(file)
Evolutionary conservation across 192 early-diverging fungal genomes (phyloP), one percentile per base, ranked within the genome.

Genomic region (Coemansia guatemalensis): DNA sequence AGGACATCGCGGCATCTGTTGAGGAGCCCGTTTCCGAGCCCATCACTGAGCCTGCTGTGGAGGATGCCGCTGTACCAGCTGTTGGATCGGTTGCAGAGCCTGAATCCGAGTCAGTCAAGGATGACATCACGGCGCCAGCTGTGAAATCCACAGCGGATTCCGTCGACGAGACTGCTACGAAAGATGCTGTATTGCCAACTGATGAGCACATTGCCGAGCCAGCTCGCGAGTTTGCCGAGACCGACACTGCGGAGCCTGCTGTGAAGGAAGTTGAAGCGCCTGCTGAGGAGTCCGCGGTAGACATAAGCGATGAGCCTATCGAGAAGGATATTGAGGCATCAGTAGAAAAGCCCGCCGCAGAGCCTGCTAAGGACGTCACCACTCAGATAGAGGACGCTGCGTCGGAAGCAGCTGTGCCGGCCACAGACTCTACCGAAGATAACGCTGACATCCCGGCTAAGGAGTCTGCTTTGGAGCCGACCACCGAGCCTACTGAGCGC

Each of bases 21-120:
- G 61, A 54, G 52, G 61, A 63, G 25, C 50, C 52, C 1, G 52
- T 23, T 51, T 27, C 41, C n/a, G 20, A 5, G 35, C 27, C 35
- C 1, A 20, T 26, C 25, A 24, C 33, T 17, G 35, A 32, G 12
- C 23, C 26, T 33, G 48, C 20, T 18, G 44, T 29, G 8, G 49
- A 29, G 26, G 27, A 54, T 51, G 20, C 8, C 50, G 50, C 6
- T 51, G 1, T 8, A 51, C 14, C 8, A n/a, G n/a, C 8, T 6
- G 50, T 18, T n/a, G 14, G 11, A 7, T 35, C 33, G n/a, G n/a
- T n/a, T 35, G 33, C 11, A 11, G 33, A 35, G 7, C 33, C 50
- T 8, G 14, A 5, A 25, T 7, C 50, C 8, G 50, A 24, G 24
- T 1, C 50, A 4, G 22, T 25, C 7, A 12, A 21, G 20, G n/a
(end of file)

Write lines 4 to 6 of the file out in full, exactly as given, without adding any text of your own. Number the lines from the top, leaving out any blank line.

- G 61, A 54, G 52, G 61, A 63, G 25, C 50, C 52, C 1, G 52
- T 23, T 51, T 27, C 41, C n/a, G 20, A 5, G 35, C 27, C 35
- C 1, A 20, T 26, C 25, A 24, C 33, T 17, G 35, A 32, G 12